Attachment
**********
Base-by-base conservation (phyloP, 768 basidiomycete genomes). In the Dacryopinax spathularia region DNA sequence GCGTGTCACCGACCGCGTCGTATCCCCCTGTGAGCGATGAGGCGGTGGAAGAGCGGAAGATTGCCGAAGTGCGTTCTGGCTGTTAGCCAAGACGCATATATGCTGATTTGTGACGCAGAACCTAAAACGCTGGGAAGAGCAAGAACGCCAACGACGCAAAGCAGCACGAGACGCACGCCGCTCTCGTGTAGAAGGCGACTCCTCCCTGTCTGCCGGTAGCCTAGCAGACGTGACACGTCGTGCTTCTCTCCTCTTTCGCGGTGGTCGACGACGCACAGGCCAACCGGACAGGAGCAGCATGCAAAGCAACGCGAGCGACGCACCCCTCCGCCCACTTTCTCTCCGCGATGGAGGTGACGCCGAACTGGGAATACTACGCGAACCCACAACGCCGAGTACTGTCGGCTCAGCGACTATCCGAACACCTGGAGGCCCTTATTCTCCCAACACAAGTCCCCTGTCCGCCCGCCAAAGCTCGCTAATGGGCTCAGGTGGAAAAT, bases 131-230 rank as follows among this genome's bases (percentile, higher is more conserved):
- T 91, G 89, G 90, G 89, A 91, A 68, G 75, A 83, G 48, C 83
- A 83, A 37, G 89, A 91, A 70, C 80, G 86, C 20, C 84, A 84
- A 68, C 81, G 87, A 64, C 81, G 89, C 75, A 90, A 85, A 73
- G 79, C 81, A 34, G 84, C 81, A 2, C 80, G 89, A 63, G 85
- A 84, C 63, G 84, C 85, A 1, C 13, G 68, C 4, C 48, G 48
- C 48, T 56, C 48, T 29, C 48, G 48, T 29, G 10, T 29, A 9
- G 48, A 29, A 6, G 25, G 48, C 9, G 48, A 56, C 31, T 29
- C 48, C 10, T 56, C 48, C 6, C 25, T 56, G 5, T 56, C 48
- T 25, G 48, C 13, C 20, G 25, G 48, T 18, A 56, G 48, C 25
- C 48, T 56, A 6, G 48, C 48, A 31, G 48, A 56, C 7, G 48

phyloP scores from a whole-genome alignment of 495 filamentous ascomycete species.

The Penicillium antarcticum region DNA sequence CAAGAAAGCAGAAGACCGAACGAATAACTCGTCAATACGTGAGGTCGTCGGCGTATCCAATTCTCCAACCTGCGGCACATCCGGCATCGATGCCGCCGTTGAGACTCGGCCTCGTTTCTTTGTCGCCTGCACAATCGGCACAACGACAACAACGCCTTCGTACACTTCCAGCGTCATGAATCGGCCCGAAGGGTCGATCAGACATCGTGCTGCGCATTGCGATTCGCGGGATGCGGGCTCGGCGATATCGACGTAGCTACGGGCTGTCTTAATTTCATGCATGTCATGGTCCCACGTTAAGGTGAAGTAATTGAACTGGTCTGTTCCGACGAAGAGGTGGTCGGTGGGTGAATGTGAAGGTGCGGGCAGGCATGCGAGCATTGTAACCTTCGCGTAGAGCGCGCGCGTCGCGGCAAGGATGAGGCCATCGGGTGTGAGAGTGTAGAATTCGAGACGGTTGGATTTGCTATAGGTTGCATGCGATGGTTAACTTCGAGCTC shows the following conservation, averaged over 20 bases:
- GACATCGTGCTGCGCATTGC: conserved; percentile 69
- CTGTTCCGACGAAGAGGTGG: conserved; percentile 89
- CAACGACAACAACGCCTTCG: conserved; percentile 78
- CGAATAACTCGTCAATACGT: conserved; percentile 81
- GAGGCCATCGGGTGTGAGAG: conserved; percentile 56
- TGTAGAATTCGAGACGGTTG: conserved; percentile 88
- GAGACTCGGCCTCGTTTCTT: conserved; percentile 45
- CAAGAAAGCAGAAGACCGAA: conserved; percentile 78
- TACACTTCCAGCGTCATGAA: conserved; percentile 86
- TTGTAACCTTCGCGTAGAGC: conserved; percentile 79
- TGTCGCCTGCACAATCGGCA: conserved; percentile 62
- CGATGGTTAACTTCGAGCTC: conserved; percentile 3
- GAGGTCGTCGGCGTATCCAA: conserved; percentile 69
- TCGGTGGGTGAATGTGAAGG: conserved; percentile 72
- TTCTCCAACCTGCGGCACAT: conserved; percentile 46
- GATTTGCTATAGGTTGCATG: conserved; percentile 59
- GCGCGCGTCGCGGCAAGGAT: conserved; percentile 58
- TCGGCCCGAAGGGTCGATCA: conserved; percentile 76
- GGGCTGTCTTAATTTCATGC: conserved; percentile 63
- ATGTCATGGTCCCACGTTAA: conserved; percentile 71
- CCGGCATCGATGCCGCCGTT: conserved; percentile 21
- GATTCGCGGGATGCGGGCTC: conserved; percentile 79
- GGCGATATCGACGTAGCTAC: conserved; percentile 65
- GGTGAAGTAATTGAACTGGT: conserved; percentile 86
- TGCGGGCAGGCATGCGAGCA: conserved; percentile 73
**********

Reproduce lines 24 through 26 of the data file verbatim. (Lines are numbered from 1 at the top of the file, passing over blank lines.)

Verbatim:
- TGTCGCCTGCACAATCGGCA: conserved; percentile 62
- CGATGGTTAACTTCGAGCTC: conserved; percentile 3
- GAGGTCGTCGGCGTATCCAA: conserved; percentile 69